In an election speech in Mississippi Tuesday, President Donald mocked Christine Blasey Ford, the woman who has accused Supreme Court nominee Brett Kavanaugh of attempting to rape her in 1982
USA - 4 October 2018: Three Republican senators key to Brett Kavanaugh's approval to the US Supreme Court blasted Donald Trump Wednesday for mocking the woman accusing his nominee of sexual assault, as he played to a crowd of thousands at a political rally.
Still undecided on backing the conservative judge -- whose appointment to the crucial, lifelong post has fuelled a bitter partisan clash -- Senator Susan Collins weighed in to denounce the president's comments ridiculing Christine Blasey Ford as "just plain wrong."
Senator Lisa Murkowski called Trump's speech "wholly inappropriate" and "unacceptable" while Senator Jeff Flake, the third Republican swing vote, said there was "no time and no place for remarks like that."
"To discuss something this sensitive at a political rally is just not right. I wish he hadn't done it. It's kind of appalling," Flake said.
The stern lawmaker reactions raised fresh doubts over the fate of Kavanaugh, as the Federal Bureau of Investigation reviews allegations by three women that the appeals court judge drank heavily and engaged in sexually abusive behavior while he was a student in the 1980s.
The FBI was last Friday given a week to probe the accusations -- with a floor vote in the Senate pushed back accordingly -- but top lawmakers on the Senate Judiciary Committee said they now expected the investigators to report back as early as Wednesday.
Trump stirred the furious backlash when, at a Mississippi election rally late Tuesday, he ridiculed Blasey Ford's claim that Kavanaugh drunkenly tried to rape her in 1982, when both attended elite private high schools in suburban Washington.
The White House denied that Trump had derided the university professor.
But Senate Democratic leader Chuck Schumer, calling Trump's remarks "reprehensible," said the president owes Blasey Ford "an immediate apology."
In searing testimony before the Senate Judiciary Committee last week, Blasey Ford told lawmakers she recalled some important details of the incident at a party in a private home, and was absolutely certain that Kavanaugh was the attacker.
She could not remember other aspects however -- prompting Trump to mock her before an auditorium of supporters.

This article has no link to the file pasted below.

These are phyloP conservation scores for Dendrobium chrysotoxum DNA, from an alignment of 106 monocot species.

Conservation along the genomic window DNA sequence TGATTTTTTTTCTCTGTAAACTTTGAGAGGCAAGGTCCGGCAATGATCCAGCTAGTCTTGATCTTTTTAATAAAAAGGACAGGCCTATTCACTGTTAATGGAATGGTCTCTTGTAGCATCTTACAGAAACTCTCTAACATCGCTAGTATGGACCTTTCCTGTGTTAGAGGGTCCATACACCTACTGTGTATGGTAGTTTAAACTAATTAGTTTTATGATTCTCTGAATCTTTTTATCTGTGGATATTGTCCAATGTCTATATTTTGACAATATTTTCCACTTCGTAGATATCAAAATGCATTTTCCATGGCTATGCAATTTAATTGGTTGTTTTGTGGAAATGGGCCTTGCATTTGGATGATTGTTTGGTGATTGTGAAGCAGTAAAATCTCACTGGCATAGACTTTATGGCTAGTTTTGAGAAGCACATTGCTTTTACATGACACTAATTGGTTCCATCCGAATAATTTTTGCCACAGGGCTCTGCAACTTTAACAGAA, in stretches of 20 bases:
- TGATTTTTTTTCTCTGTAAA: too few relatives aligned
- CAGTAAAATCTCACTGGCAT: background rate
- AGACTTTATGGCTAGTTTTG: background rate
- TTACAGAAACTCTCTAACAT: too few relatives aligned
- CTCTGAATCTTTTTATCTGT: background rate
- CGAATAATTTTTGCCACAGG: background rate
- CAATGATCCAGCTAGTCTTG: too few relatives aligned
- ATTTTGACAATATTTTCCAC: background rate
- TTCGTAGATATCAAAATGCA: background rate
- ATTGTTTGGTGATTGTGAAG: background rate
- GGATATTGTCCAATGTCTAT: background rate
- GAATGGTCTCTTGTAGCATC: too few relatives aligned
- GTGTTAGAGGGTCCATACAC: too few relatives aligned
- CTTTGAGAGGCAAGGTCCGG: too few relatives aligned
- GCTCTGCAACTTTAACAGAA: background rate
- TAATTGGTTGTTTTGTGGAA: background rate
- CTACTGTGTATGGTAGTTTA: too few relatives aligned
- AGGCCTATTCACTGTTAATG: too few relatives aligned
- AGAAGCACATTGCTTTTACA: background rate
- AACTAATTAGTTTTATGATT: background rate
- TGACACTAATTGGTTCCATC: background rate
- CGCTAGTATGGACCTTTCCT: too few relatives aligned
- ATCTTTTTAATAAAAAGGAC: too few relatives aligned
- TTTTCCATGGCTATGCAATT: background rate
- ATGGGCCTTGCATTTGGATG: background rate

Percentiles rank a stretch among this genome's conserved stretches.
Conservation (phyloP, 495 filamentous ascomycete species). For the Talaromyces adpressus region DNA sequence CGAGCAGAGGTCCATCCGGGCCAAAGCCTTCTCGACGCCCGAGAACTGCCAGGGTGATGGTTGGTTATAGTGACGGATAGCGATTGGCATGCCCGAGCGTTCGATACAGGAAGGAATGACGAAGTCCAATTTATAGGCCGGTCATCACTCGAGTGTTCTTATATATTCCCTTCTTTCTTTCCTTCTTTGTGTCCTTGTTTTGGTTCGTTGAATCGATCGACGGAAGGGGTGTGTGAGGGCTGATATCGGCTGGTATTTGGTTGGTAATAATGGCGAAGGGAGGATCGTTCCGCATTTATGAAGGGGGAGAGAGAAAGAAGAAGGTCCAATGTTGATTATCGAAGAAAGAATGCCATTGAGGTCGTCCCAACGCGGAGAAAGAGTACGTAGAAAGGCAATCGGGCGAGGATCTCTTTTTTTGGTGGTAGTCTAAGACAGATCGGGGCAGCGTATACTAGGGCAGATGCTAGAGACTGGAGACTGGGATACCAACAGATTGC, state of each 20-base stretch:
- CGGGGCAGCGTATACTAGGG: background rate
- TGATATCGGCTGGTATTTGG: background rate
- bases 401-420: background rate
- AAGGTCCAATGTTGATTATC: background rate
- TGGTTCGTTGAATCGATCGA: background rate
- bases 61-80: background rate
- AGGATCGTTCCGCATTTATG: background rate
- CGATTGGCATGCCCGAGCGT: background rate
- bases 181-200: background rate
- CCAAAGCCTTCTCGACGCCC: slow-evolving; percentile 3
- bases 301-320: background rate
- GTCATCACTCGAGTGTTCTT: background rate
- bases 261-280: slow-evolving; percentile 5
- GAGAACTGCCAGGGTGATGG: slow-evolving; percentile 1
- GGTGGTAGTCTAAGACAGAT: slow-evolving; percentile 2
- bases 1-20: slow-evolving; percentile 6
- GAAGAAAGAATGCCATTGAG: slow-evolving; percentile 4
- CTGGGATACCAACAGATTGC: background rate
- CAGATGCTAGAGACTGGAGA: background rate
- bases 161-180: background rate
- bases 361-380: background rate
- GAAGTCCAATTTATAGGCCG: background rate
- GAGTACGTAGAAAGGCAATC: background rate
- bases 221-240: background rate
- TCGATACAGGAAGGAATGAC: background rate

"I had one beer, right?" Trump said, echoing one point Blasey Ford did recall.
"'How did you get home?' I don't remember. 'How did you get there?' I don't remember. 'Where was the place?' I don't remember. 'How many years ago was it?' I don't know. I don't know. I don't know. I don't know," he added, to cheers from supporters.
"But I had one beer. That's the only thing I remember." Trump said.
Michael Bromwich, one of Blasey Ford's attorneys, slammed "a vicious, vile and soulless attack" on his client.
"Is it any wonder that she was terrified to come forward, and that other sexual assault survivors are as well? She is a remarkable profile in courage. He is a profile in cowardice."
- Three Republicans still undecided -
It was not clear whether the remarks shifted the dynamic in the battle over Kavanaugh, whose appointment Republicans hope could shift the balance in the Supreme Court decisively to conservatives.
Democrats say Kavanaugh cannot be confirmed with the still-unproven accusations hanging over his head. Kavanaugh steadfastly denies the allegations.
With Republicans holding a slim 51-49 majority in the Senate, the loss of any two of their senators would doom Kavanaugh.
None of the three undecided Republicans would say if their views had solidified, one way or another.
Flake said Trump's comments would not affect his view of the nominee.
"I am taking everything into account," Murkowski told reporters when asked about the importance of Trump's remarks.
- Final vote this week-
Media reports Wednesday said the FBI was under constraints from the White House on how far it could go in interviewing witnesses.
Sanders insisted Trump had given the investigators as much rein as needed, but added that it was the Senate which dictates the scope of the probe.
Senate leader Mitch McConnell meanwhile insisted that a final vote on Kavanaugh would take place this week.
"It's time to put this embarrassing spectacle behind us," he said, calling the criticism of Kavanaugh "a feeding frenzy."